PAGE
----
After a last-minute push by the Obama administration, the Senate finally ratified the New Strategic Arms Reduction Treaty (New START) with the surprising support of thirteen Republicans. Despite the concerted opposition of almost all of the Republican leadership, the main achievement of the U.S.-Russian “reset” of relations survived, but the treaty debate nonetheless weakened the reset approach politically in the United States. Last week, the former Yukos executive Mikhail Khodorkovsky was convicted at the end of his politically motivated trial, which gave opponents of the reset a new occasion to claim vindication. Connecting Khodorkovsky’s trial to U.S.-Russian relations is just the latest episode in the two-year campaign to judge the reset approach by impossibly high standards in order to pronounce it a failure.
Sen. John McCain has been a longstanding advocate of several confrontational policies aimed at Russia, not least of which has been the effort to continue NATO expansion into Ukraine and Georgia. During the August 2008 war between Russia and Georgia, which independent observers have determined was largely the fault of the Georgian government, McCain rashly declared, “We are all Georgians now,” and in a recent speech urged the resumption of arms sales to Georgia and denounced the post-war Russian presence in Abkhazia and South Ossetia. During the treaty debate, he cited the Khodorkovsky trial as proof that Moscow could not trusted, as if the trial had anything to do with a bilateral treaty. By dragging in irrelevant issues and encouraging clashes between the U.S. and Russia over tangential disputes, such as Georgia, McCain tried to scuttle the arms reduction treaty and generally seems intent on derailing U.S.-Russian rapprochement.
McCain claims to see “a profound connection between the Russian government’s authoritarian actions at home and its aggressive behavior abroad,” which might be worth taking seriously as a matter of U.S. foreign policy if there were much substance to the latter charge. In reality, the only real evidence of Russia’s “aggressive behavior abroad” is the military presence it has built up in the territories that the Georgian government has vowed to “reintegrate” into Georgia over the objections of the majority of inhabitants of the separatist states. These are separatist territories that have been under de facto Russian protection and control for the better part of twenty years following the conflicts of the early 1990s, and their claims to independence are no better and no worse than Kosovo’s.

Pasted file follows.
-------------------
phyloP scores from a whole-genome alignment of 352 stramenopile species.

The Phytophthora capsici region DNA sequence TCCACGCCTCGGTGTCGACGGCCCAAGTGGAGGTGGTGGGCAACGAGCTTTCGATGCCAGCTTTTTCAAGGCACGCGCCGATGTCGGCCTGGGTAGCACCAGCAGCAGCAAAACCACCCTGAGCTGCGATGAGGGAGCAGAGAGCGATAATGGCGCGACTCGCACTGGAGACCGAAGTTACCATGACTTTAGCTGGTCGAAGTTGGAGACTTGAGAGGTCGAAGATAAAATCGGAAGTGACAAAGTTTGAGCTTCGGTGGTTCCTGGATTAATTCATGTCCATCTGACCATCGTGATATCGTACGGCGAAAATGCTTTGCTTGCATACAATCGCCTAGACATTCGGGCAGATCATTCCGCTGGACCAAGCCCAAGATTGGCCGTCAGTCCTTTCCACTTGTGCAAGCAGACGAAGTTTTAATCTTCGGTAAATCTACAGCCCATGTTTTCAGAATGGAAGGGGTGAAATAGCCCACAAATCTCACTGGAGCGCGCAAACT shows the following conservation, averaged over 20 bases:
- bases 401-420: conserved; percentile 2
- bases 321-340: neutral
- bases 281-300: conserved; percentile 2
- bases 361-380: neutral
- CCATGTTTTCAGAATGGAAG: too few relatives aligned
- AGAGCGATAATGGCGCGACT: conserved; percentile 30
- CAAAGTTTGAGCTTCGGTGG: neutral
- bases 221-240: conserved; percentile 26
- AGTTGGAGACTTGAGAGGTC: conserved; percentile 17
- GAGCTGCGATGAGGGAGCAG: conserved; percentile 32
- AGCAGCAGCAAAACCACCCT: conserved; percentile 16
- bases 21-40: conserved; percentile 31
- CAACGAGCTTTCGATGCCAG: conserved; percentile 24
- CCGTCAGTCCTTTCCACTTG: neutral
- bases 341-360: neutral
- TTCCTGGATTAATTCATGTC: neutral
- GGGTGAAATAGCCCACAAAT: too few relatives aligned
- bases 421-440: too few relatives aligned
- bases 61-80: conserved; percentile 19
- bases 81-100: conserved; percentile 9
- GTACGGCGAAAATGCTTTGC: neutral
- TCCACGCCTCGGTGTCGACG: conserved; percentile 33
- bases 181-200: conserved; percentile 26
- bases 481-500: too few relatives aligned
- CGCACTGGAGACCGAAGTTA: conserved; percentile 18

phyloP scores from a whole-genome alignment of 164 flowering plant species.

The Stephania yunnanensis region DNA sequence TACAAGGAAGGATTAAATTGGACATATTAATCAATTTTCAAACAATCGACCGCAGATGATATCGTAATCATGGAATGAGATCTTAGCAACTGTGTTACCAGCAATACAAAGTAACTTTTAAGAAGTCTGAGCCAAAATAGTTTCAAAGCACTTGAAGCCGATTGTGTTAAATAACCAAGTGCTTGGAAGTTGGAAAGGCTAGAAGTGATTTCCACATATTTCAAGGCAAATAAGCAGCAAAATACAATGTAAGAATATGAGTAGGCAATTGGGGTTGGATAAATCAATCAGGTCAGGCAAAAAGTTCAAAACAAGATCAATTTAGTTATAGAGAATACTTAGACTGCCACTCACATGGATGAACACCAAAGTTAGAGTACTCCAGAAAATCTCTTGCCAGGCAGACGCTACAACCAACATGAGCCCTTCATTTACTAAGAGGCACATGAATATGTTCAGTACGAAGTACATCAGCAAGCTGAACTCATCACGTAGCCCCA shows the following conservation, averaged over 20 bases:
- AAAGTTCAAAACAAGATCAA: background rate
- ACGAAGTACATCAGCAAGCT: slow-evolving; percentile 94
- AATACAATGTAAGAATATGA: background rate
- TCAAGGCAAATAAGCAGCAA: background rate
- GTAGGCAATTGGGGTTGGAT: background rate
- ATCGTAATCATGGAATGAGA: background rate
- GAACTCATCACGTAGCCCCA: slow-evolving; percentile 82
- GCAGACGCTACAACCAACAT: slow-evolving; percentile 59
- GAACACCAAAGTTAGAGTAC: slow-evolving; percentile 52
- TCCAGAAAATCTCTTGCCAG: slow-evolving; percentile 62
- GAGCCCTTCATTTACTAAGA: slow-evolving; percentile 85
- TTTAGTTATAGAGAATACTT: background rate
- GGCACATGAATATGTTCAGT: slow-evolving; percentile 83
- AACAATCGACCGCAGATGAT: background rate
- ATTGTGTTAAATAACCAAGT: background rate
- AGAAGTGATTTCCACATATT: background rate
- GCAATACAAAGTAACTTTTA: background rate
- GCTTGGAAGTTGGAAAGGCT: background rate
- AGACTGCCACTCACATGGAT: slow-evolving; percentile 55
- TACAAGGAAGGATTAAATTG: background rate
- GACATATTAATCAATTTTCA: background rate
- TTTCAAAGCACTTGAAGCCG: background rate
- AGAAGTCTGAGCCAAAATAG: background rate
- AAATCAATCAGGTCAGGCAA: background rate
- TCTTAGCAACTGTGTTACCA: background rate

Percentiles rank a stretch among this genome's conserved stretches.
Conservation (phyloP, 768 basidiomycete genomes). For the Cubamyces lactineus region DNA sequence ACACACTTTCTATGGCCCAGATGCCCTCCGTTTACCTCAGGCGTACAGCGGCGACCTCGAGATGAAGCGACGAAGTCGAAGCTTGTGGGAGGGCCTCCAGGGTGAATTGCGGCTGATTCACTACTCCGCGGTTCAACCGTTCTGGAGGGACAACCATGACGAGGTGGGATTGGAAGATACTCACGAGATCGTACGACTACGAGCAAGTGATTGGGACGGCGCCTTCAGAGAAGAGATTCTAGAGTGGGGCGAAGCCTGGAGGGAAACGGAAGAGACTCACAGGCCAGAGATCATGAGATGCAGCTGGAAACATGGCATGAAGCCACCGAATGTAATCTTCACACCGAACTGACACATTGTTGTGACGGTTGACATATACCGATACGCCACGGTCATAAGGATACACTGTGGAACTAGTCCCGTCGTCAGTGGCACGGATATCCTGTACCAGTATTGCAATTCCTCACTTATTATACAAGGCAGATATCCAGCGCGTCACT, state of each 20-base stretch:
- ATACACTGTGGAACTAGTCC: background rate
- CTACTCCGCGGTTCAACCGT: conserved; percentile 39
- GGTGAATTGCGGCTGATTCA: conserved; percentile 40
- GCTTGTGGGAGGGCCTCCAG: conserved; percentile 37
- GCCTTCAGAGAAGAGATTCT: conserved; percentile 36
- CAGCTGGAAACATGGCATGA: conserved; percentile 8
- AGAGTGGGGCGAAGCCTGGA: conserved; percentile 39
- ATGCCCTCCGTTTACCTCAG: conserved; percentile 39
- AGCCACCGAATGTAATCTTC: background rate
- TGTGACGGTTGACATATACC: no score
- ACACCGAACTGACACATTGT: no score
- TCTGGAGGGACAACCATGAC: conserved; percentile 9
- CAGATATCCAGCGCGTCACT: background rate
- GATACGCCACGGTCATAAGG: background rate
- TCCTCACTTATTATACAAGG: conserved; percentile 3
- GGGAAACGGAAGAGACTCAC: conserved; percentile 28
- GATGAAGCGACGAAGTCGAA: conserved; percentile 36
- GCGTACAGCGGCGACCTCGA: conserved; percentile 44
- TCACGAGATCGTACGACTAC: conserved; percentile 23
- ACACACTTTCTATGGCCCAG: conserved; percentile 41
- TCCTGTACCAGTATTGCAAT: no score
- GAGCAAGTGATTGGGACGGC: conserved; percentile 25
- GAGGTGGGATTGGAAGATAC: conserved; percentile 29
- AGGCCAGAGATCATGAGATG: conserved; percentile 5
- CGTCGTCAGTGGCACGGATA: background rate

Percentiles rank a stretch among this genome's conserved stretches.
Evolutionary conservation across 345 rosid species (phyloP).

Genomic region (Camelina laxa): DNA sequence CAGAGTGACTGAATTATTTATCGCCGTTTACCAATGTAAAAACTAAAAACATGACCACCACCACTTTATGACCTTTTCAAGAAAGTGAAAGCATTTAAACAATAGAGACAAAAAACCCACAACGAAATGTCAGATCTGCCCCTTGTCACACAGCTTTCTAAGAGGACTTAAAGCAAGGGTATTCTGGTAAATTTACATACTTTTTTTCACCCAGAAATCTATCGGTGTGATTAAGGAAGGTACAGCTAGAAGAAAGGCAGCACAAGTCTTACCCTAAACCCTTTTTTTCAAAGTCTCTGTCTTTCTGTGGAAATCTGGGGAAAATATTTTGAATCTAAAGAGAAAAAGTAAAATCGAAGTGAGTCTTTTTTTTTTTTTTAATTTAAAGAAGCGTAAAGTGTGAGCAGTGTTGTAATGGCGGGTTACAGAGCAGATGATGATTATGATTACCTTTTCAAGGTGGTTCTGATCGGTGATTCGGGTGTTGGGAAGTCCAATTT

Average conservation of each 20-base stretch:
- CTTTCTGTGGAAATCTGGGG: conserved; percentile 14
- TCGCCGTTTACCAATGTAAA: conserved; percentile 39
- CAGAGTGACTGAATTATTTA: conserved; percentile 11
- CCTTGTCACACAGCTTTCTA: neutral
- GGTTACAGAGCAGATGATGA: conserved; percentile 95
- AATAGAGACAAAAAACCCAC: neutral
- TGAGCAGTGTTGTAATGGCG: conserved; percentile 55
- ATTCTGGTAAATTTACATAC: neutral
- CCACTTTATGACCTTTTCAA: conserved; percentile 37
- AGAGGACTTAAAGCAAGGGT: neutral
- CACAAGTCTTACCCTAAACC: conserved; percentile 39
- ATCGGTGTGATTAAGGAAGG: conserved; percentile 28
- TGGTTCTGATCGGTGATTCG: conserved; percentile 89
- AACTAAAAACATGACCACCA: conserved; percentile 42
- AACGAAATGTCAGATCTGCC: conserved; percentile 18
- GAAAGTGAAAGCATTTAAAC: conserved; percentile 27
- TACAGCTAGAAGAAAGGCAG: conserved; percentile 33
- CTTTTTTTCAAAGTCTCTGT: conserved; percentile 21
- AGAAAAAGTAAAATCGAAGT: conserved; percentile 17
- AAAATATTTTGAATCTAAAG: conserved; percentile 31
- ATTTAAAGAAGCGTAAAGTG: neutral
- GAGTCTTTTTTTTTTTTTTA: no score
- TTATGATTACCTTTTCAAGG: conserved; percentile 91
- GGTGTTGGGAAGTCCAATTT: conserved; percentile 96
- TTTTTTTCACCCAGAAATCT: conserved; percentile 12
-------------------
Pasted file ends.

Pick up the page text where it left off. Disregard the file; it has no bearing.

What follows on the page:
Indeed, the precedent of Western recognition of Kosovo provided Russia with both the provocation and pretext to separate these territories permanently from Georgia. In many respects, the Russian response in 2008 was a conscious imitation of NATO’s 1999 war against Yugoslavia, and the Russian presence in these territories has been a form of retribution for the forcible separation and recognition of Kosovo. Just as the U.S. and our European allies are not going to accept the return of Serbian control over Kosovo in the future, Georgia and its Western supporters need to understand that the Russian “occupation” of these territories will not be coming to an end, regardless of the status of U.S.-Russian relations. Judging any U.S. policy towards Russia on whether or not it can end the Russian presence in these territories is to make success impossible by definition.
McCain and other opponents have been attempting to discredit the reset because it has failed to establish the rule of law in Russia, which it would never be able to do, and because it has not achieved the impossible of removing Russian forces from Abkhazia and South Ossetia. Using the same faulty logic, Russian hard-liners might complain that Russian president Dmitry Medvedev’s engagement with the U.S. has been a waste of time because he has not pushed the U.S. out of Manas air base in Kyrgyzstan and has not reversed U.S. policy towards Iran. In a recent column, Washington Post columnist Robert Kagan listed two main problems for judging the “reset” in just such an unreasonable way: “What to do about Russia's continued illegal occupation of Georgia; how to handle Russia's increasingly authoritarian domestic behavior, its brutal treatment of internal dissent and its squelching of all democratic institutions.” What Kagan describes as a “tougher test of the reset” is nothing less than the abandonment of it.
Hectoring Russia over its internal behavior did nothing during the Bush years to improve the treatment of dissenters and journalists, but it did undermine relations with a strategically valuable major power. Tying U.S.-Russian relations to disputes involving Georgia took the relationship to a post-Cold War low, and the same would happen if the administration began pressuring Moscow on this issue again. Neither the reset nor hawkish confrontation is going to compel changes in all of the Russian policies that Americans oppose, but only one of them is likely to secure Russian cooperation on matters of vital interest to the United States. There are limitations to the reset, just as there are limits to American power, and it is time that we began to understand the limited successes we should reasonably expect from U.S. foreign policy.
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